Anton Mittet left her, feeling crushed, went down the stairs from reception and stepped into the autumn night. It was only when he was sitting in his parked car that he noticed his mobile was ringing.

The call came from the Ops Room.

“Maridalen, murder,” 01 said. “I know you’ve finished for the day, but they need help to secure the crime scene. And as you’re already in uniform …”

“How long for?”

“You’ll be relieved after three hours, max.”

Anton was astonished. These days they did whatever they could to prevent people from working overtime. The combination of rigid rules and budgets didn’t even allow deviations for reasons of practicality. He had an intuition there was something special about this murder. He hoped it wasn’t a child.

“OK,” Anton Mittet said.

“I’ll send you the coordinates.” This was new: satnav, a detailed map of Oslo and district and an active transmitter for Ops to track you down. That must have been why they rang him. He was closest.

“OK,” Anton Mittet said. “Three hours.”

Laura would be in bed, but she liked knowing when he would be home from work, so he texted her before putting the car into gear and heading for Lake Maridal.

Anton didn’t need to look at the satnav. At the entrance to Ullevålseterveien there were four patrol cars, and a bit further away orange-and-white tape showed the way.

Anton took the torch from the glove compartment and walked over to the officer outside the cordon. Through the trees he saw lights flashing, but also the forensics team’s lamps, which always reminded him of film sets. Not so daft actually; nowadays they didn’t just take stills, they used HD video cameras as well, which not only captured the victims but the whole crime scene so that at a later date they could go back, freeze and zoom in on details they hadn’t appreciated were relevant at first.

“What’s going on?” he asked the officer with crossed arms, who was shivering by the tape.

“Murder.” The officer’s voice was thick, his eyes red-rimmed in an unnaturally pale face.

“So I heard. Who’s the boss here?”

“Forensics. Lønn.”

Anton heard the buzz of voices from inside the trees. There were lots of them. “No one from Kripos or Crime Squad yet?”

“There’ll be even more officers here soon. The body has just been found. Are you taking over from me?”

Even more. And yet they had given him overtime. Anton examined the officer closer. He was wearing a thick coat, but the shivering had got worse. And it wasn’t that cold.

“Were you the first on the scene?”

The officer nodded without speaking, looked down. Stamped his feet hard on the ground.

Bloody hell, thought Anton. A child. He swallowed.

“Well, Anton, did 01 send you?”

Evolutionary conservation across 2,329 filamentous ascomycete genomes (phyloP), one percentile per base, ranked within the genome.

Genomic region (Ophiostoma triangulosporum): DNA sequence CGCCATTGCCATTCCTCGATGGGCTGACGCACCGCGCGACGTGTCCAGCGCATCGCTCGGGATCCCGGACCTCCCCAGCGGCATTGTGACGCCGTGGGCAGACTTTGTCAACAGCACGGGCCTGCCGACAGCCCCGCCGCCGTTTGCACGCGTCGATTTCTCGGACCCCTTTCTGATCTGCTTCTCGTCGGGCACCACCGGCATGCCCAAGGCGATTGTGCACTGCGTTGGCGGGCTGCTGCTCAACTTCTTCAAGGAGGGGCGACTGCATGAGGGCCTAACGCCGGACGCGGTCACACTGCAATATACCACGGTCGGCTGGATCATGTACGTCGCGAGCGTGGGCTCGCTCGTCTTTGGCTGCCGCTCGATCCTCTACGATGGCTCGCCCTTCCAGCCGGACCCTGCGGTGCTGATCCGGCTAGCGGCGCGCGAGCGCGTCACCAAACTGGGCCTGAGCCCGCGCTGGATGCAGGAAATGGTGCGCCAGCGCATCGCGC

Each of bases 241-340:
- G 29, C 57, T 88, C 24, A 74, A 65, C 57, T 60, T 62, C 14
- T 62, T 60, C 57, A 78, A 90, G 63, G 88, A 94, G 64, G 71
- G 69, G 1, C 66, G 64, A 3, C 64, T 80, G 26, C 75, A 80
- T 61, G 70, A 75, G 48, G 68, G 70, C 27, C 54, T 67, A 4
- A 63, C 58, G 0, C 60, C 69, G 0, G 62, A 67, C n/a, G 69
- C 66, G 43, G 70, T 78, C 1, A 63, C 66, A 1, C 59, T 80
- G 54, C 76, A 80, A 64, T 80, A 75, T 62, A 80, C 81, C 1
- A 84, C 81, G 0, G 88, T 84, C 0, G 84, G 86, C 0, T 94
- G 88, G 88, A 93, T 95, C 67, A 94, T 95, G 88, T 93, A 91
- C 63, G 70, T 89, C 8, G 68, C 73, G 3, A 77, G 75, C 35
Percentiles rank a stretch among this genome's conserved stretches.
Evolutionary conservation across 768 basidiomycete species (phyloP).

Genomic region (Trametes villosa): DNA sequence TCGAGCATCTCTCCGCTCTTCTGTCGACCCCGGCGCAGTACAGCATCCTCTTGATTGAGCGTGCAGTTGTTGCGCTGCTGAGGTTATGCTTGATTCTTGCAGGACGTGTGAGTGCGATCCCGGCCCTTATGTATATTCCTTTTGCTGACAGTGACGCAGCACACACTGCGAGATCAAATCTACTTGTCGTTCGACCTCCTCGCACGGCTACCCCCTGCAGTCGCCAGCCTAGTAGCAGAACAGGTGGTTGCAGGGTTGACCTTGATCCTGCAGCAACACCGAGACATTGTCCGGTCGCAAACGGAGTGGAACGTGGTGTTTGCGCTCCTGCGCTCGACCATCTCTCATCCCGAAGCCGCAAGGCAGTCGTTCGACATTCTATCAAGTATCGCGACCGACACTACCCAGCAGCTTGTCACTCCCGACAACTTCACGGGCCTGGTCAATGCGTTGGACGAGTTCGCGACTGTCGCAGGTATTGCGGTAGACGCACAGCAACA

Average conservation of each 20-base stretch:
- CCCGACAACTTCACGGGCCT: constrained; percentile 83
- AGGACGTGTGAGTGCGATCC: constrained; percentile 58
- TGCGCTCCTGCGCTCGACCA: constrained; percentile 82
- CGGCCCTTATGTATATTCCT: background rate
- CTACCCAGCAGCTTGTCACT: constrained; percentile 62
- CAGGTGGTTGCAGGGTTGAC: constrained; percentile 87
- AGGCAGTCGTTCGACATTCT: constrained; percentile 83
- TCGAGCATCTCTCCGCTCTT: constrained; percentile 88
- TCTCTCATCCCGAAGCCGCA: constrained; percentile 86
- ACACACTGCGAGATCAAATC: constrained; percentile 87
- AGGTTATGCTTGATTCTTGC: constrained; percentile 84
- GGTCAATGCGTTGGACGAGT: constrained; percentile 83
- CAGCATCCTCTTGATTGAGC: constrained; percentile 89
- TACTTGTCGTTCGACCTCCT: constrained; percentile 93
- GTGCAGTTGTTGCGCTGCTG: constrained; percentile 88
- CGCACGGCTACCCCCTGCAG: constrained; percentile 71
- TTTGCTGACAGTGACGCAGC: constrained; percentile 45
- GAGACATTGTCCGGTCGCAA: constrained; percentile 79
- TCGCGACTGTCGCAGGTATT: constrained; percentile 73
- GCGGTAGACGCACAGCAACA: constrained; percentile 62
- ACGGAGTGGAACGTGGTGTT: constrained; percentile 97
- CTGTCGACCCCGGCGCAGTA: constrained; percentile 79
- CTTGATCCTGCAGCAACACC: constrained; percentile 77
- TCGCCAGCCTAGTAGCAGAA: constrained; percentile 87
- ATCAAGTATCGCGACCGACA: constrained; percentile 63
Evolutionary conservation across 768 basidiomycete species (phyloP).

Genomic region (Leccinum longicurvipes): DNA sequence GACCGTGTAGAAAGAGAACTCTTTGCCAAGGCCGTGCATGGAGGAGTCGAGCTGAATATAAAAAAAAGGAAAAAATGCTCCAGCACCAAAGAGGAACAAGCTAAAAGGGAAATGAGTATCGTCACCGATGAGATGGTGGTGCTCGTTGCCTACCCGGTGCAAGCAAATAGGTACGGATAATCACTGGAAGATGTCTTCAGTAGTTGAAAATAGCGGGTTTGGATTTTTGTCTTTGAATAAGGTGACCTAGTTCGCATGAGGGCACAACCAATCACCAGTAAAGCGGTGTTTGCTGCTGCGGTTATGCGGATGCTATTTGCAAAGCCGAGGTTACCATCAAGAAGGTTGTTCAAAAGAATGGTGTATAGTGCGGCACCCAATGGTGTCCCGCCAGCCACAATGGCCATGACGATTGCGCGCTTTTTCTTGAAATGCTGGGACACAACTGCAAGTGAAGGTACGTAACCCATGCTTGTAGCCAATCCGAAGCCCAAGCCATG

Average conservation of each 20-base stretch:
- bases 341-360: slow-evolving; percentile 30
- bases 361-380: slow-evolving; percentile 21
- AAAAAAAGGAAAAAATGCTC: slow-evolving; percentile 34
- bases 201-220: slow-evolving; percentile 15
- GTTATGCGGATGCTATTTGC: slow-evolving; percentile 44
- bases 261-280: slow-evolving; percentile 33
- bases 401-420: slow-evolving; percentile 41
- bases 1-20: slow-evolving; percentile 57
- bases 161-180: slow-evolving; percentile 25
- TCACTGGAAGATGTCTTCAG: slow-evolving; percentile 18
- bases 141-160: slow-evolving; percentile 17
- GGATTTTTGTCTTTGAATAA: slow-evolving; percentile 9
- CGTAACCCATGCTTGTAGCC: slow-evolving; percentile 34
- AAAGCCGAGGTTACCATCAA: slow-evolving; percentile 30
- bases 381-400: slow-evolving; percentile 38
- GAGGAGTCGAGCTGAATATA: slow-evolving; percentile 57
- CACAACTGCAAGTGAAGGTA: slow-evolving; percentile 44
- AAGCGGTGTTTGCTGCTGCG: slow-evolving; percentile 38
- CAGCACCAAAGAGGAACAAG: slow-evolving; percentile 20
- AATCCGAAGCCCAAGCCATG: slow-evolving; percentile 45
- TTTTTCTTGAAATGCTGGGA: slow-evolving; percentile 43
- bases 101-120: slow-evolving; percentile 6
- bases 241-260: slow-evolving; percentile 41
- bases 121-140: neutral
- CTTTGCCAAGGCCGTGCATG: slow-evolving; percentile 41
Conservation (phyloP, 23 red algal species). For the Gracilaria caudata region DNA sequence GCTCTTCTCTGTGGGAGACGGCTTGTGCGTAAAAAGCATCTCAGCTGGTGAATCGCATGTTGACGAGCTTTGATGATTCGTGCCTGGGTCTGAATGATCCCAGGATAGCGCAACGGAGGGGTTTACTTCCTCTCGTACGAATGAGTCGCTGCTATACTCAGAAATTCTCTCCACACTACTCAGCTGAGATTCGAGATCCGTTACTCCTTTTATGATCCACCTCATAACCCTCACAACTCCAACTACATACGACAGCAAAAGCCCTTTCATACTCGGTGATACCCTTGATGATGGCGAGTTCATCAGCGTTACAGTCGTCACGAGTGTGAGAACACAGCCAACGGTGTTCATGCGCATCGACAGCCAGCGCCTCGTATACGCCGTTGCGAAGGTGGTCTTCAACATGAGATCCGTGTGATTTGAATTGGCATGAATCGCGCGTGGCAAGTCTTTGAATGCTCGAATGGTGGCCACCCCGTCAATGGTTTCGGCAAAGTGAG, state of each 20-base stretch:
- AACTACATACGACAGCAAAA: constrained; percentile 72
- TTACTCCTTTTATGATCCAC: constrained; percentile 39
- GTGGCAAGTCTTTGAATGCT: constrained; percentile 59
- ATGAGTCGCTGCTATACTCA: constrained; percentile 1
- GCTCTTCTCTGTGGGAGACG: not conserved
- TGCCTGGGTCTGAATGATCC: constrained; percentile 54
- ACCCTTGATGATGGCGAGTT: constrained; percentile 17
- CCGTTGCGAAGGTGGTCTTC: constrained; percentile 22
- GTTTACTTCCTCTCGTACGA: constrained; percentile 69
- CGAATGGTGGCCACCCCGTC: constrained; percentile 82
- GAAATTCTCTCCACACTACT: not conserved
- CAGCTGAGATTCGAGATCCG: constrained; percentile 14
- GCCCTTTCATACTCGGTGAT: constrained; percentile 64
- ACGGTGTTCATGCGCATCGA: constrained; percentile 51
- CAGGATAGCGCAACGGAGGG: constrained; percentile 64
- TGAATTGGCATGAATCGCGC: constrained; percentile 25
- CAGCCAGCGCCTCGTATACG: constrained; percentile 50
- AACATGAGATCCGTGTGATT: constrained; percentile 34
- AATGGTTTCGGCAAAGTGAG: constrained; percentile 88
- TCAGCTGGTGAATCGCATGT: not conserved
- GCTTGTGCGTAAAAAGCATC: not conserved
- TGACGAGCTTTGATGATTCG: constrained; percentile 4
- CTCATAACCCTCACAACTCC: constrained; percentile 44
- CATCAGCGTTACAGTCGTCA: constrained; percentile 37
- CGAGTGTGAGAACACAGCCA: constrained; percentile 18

Anton looked up. He hadn’t heard the two of them coming, although they emerged from dense thickets. He had seen it before, how forensics officers moved at crime scenes, like somewhat ungainly dancers, bending and twisting, positioning their feet, as though they were astronauts on the moon. Or perhaps it was the white overalls drawing that association.

“Yes, I had to take over from someone,” Anton said to the woman. He knew who she was, everyone did. Beate Lønn, the head of Krimteknisk, who had a reputation as a kind of Rain Woman because of her ability to recognise faces, which was often employed to identify bank robbers on grainy disjointed CCTV footage. They said she could recognise even well-disguised robbers if they were ex-cons and she had a database of several thousand mugshots stored in her fair-haired little head. So this murder had to be special, otherwise they wouldn’t send out bosses in the middle of the night.

Beside the petite woman’s pale, almost transparent face her colleague’s appeared to be flushed. His freckled cheeks were adorned with two bright red mutton-chop sideburns. His eyes bulged slightly, as though there was too much pressure inside, which lent him a somewhat gawping expression. But what attracted most attention was the hat which appeared when he removed his white hood: a big Rasta hat in Jamaican colours, green, yellow and black.

Beate Lønn patted the shoulder of the trembling officer. “Off you go then, Simon. Don’t tell anyone I said this, but I suggest a strong drink and then bed.”

The officer nodded, and three seconds later he was swallowed up by the darkness.

“Is it gruesome?” Anton asked.

“No coffee?” Rasta Hat asked, opening a Thermos. These two words told Anton he wasn’t from Oslo. From the provinces, that was clear, but like most Norwegians from Østland Anton had no idea about, and no particular interest in, dialects.

“No,” Anton said.

On Sale
Jul 15, 2014
Page Count
576 pages
ISBN-13
9780307951168